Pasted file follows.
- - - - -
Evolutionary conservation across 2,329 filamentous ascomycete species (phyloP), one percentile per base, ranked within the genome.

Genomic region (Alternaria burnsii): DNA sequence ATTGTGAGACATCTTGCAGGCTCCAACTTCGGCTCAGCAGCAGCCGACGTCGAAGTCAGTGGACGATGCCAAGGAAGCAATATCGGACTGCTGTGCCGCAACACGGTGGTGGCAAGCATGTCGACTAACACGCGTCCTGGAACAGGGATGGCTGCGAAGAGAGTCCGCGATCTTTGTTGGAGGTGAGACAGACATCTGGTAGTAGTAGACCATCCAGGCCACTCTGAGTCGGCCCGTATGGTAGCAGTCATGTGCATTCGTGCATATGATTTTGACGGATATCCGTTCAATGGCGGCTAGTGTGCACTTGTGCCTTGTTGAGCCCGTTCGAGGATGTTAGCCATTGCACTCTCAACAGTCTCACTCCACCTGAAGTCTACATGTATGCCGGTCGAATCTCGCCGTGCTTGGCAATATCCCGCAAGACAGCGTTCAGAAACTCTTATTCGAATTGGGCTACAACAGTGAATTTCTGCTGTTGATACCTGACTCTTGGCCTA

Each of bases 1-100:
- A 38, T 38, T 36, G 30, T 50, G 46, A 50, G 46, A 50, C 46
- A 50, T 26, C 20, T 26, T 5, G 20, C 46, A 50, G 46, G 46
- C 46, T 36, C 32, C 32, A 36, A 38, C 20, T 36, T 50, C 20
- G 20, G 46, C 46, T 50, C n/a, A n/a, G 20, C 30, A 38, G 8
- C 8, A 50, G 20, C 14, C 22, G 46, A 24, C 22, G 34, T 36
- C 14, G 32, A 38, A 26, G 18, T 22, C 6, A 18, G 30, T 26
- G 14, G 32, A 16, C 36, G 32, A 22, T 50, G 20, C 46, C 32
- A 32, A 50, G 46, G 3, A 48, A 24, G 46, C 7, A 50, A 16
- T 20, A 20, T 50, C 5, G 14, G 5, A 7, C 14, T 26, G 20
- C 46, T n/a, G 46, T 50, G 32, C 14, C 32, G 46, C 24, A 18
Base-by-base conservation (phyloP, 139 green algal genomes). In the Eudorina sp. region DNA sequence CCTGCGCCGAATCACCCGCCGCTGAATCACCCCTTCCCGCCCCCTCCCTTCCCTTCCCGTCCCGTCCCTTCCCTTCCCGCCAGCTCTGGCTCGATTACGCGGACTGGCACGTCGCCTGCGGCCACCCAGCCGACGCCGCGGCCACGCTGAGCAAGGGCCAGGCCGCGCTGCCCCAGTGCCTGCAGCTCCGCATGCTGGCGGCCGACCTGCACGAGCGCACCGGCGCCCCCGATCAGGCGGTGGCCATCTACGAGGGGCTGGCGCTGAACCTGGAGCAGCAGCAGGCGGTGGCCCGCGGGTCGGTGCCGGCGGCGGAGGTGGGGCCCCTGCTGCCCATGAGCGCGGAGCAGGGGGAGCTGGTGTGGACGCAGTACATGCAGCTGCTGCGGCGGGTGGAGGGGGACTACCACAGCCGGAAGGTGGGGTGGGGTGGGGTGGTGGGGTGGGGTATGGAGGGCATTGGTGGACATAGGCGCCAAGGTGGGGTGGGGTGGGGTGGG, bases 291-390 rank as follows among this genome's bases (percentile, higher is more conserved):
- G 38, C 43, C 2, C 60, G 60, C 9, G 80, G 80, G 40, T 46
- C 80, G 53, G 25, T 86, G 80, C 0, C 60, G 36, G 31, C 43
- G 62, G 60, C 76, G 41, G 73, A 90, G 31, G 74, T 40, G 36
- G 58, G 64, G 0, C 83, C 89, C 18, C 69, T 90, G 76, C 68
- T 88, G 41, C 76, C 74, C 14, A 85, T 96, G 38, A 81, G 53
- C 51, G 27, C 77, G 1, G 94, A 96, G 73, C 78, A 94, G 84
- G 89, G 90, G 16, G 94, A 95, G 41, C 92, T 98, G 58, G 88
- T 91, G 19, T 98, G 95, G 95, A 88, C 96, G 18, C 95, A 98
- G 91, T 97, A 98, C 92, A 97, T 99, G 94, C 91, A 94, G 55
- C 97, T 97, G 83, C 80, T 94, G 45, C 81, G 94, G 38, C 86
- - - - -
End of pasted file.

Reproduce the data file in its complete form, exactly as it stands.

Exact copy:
Evolutionary conservation across 2,329 filamentous ascomycete species (phyloP), one percentile per base, ranked within the genome.

Genomic region (Alternaria burnsii): DNA sequence ATTGTGAGACATCTTGCAGGCTCCAACTTCGGCTCAGCAGCAGCCGACGTCGAAGTCAGTGGACGATGCCAAGGAAGCAATATCGGACTGCTGTGCCGCAACACGGTGGTGGCAAGCATGTCGACTAACACGCGTCCTGGAACAGGGATGGCTGCGAAGAGAGTCCGCGATCTTTGTTGGAGGTGAGACAGACATCTGGTAGTAGTAGACCATCCAGGCCACTCTGAGTCGGCCCGTATGGTAGCAGTCATGTGCATTCGTGCATATGATTTTGACGGATATCCGTTCAATGGCGGCTAGTGTGCACTTGTGCCTTGTTGAGCCCGTTCGAGGATGTTAGCCATTGCACTCTCAACAGTCTCACTCCACCTGAAGTCTACATGTATGCCGGTCGAATCTCGCCGTGCTTGGCAATATCCCGCAAGACAGCGTTCAGAAACTCTTATTCGAATTGGGCTACAACAGTGAATTTCTGCTGTTGATACCTGACTCTTGGCCTA

Each of bases 1-100:
- A 38, T 38, T 36, G 30, T 50, G 46, A 50, G 46, A 50, C 46
- A 50, T 26, C 20, T 26, T 5, G 20, C 46, A 50, G 46, G 46
- C 46, T 36, C 32, C 32, A 36, A 38, C 20, T 36, T 50, C 20
- G 20, G 46, C 46, T 50, C n/a, A n/a, G 20, C 30, A 38, G 8
- C 8, A 50, G 20, C 14, C 22, G 46, A 24, C 22, G 34, T 36
- C 14, G 32, A 38, A 26, G 18, T 22, C 6, A 18, G 30, T 26
- G 14, G 32, A 16, C 36, G 32, A 22, T 50, G 20, C 46, C 32
- A 32, A 50, G 46, G 3, A 48, A 24, G 46, C 7, A 50, A 16
- T 20, A 20, T 50, C 5, G 14, G 5, A 7, C 14, T 26, G 20
- C 46, T n/a, G 46, T 50, G 32, C 14, C 32, G 46, C 24, A 18
Base-by-base conservation (phyloP, 139 green algal genomes). In the Eudorina sp. region DNA sequence CCTGCGCCGAATCACCCGCCGCTGAATCACCCCTTCCCGCCCCCTCCCTTCCCTTCCCGTCCCGTCCCTTCCCTTCCCGCCAGCTCTGGCTCGATTACGCGGACTGGCACGTCGCCTGCGGCCACCCAGCCGACGCCGCGGCCACGCTGAGCAAGGGCCAGGCCGCGCTGCCCCAGTGCCTGCAGCTCCGCATGCTGGCGGCCGACCTGCACGAGCGCACCGGCGCCCCCGATCAGGCGGTGGCCATCTACGAGGGGCTGGCGCTGAACCTGGAGCAGCAGCAGGCGGTGGCCCGCGGGTCGGTGCCGGCGGCGGAGGTGGGGCCCCTGCTGCCCATGAGCGCGGAGCAGGGGGAGCTGGTGTGGACGCAGTACATGCAGCTGCTGCGGCGGGTGGAGGGGGACTACCACAGCCGGAAGGTGGGGTGGGGTGGGGTGGTGGGGTGGGGTATGGAGGGCATTGGTGGACATAGGCGCCAAGGTGGGGTGGGGTGGGGTGGG, bases 291-390 rank as follows among this genome's bases (percentile, higher is more conserved):
- G 38, C 43, C 2, C 60, G 60, C 9, G 80, G 80, G 40, T 46
- C 80, G 53, G 25, T 86, G 80, C 0, C 60, G 36, G 31, C 43
- G 62, G 60, C 76, G 41, G 73, A 90, G 31, G 74, T 40, G 36
- G 58, G 64, G 0, C 83, C 89, C 18, C 69, T 90, G 76, C 68
- T 88, G 41, C 76, C 74, C 14, A 85, T 96, G 38, A 81, G 53
- C 51, G 27, C 77, G 1, G 94, A 96, G 73, C 78, A 94, G 84
- G 89, G 90, G 16, G 94, A 95, G 41, C 92, T 98, G 58, G 88
- T 91, G 19, T 98, G 95, G 95, A 88, C 96, G 18, C 95, A 98
- G 91, T 97, A 98, C 92, A 97, T 99, G 94, C 91, A 94, G 55
- C 97, T 97, G 83, C 80, T 94, G 45, C 81, G 94, G 38, C 86